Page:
Sharing the Burden of Sickness
A History of Healing and Medicine in Accra
Published by: Indiana University Press
In Sharing the Burden of Sickness, Jonathan Roberts examines the history of the healing cultures in Accra, Ghana. When people are sick in Accra, they can pursue a variety of therapeutic options. West African traditional healers, spiritual healers from the Islamic and Christian traditions, Western clinical medicine, and an open marketplace of over-the-counter medicine provide ample means to promote healing and preventing sickness. Each of these healing cultures had a historical point of arrival in the city of Accra, and Roberts tells the story of how they intertwined and how patients and healers worked together in their struggle against disease.
By focusing on the medical history of one place, Roberts details how urban development, colonization, decolonization, and independence brought new populations to the city, where they shared their ideas about sickness and health.
Sharing the Burden of Sickness explores medical history during important periods in Accra's history. Roberts not only introduces readers to a wide range of ideas about health but also charts a course for a thoroughly pluralistic culture of healing in the future, especially with the spread of new epidemics of HIV/AIDS and ebola.
List of Terms
Note on Sources
1. The Roots of Therapeutic Pluralism in Accra, 1677 to the mid-1800s
2. The Convergence of the Five Healing Traditions in the "Healthy" Capital of the Gold Coast
3. Therapeutic Pluralism during the Cocoa Boom, 1908–1930s
4. Colonial Medical Culture at Korle Bu
5. The Creation of an African "Bloodstream"
6. The Resilience of Therapeutic Pluralism on the Eve of Ghanaian Independence
Jonathan Roberts de-centers the narrative of 'medical progress' that is so often used to explain the history of health and medicine on the African continent. By doing so, he gives important weight to non-Western forms of medical care, and shows the ways in which these traditions have become intertwined with others to produce a hybrid approach to care.~Jessica Lynne Pearson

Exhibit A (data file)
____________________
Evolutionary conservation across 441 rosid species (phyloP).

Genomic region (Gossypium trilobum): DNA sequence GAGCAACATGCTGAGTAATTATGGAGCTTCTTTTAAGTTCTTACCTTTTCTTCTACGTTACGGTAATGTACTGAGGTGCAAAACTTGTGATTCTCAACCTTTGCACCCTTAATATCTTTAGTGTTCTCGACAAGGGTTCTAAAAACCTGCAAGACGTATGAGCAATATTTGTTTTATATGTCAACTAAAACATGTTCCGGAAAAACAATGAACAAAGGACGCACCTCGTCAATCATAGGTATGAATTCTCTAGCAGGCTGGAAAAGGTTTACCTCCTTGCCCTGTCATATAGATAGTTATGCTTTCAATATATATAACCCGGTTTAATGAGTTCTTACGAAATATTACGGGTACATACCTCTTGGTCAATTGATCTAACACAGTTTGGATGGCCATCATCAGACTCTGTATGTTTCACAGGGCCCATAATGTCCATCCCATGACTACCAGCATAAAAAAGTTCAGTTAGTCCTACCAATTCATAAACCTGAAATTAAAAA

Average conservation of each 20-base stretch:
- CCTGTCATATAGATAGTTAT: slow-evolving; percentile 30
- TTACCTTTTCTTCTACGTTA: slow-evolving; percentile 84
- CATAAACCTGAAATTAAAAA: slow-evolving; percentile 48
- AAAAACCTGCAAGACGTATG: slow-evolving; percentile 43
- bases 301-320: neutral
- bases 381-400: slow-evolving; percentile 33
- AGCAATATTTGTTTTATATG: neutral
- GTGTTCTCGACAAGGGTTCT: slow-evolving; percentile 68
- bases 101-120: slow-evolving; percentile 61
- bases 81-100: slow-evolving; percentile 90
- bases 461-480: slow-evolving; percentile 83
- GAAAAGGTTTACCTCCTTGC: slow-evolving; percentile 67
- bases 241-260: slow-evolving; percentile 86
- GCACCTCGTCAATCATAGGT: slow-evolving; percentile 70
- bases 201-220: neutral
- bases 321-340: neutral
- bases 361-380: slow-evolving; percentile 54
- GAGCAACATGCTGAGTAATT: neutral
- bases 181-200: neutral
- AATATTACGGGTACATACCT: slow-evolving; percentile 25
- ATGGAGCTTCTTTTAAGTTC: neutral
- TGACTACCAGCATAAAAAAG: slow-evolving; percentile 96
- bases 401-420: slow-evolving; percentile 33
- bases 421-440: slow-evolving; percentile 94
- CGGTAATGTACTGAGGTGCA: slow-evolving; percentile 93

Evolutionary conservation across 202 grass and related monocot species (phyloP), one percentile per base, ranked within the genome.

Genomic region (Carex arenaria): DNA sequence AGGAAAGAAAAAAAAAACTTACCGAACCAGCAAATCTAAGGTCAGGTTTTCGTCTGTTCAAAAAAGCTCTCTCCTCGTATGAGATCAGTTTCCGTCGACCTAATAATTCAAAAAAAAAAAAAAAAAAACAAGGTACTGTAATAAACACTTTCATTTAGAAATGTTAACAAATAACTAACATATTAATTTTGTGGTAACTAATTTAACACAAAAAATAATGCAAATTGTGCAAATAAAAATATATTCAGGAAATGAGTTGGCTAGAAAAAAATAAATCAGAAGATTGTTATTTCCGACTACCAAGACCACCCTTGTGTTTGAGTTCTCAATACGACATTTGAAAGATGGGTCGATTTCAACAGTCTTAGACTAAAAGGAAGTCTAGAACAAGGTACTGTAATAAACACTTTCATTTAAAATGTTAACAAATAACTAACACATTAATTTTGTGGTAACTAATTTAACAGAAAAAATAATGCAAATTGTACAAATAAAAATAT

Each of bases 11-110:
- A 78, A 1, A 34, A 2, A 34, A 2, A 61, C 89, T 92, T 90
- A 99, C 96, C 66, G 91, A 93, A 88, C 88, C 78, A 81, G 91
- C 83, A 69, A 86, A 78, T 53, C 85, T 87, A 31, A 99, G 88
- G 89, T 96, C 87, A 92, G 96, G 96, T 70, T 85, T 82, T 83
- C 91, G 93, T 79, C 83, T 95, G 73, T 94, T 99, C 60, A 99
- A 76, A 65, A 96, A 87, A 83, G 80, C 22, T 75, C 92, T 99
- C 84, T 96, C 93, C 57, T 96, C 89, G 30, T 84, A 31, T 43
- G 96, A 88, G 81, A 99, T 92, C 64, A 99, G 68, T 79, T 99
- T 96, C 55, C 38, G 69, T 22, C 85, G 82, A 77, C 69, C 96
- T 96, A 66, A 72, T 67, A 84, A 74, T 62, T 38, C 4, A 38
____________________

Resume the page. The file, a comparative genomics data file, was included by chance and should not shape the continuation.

Finally! A history of medicine in Africa that is not about witches' brew or European salvation. Roberts uncovers a world of medical choice amongst shared, shifting, and dynamic medical traditions.~Oluwatoyin Oduntan, Towson University
In this fascinating, lucid book, Roberts challenges Western medical metanarrative by examining five therapeutic traditions on equal terms, convincingly demonstrating how each continuously adapted to new political, economic, and cultural circumstances in Accra, a cosmopolitan center of therapeutic pluralism. Roberts delivers an innovative history of this dynamic West African city, originally a fishing village and today a metropolis and Ghana's capital, a place that has always welcomed peoples, material cultures, religions, and therapeutic traditions from the hinterlands and across the oceans. Sharing the Burden of Sickness is a significant, compelling intervention in the literature on the history of healing.~Dennis Laumann, The University of Memphis, author of Colonial Africa, 1884-1994
In this sweeping story of medicine in Ghana's capital city, Roberts vividly recounts the sagas of the many people who sought to heal Accra's residents since the 1600s. Writing with wit and warmth, he provides a balanced and nuanced view of how the people of Accra intertwined medical approaches in their quests for therapy—from Ga shrines, to Muslim amulets, Christian prayers, injections, and imported patent medicines. Roberts convincingly argues that multiple healing approaches have coexisted in Accra up to the present, with Ga healers, charismatic Christian pastors, Muslim therapists, drug peddlers, and Ghanaian physicians and nurses all contributing to healthcare simultaneously. His detailed excavation of how Ghanaians combined different healing alternatives over time and made biomedicine their own is a critical contribution to debates on the limits of biopower in colonial and postcolonial periods.~Abena Dove Osseo-Asare, author of Bitter Roots: The Search for Healing Plants in Africa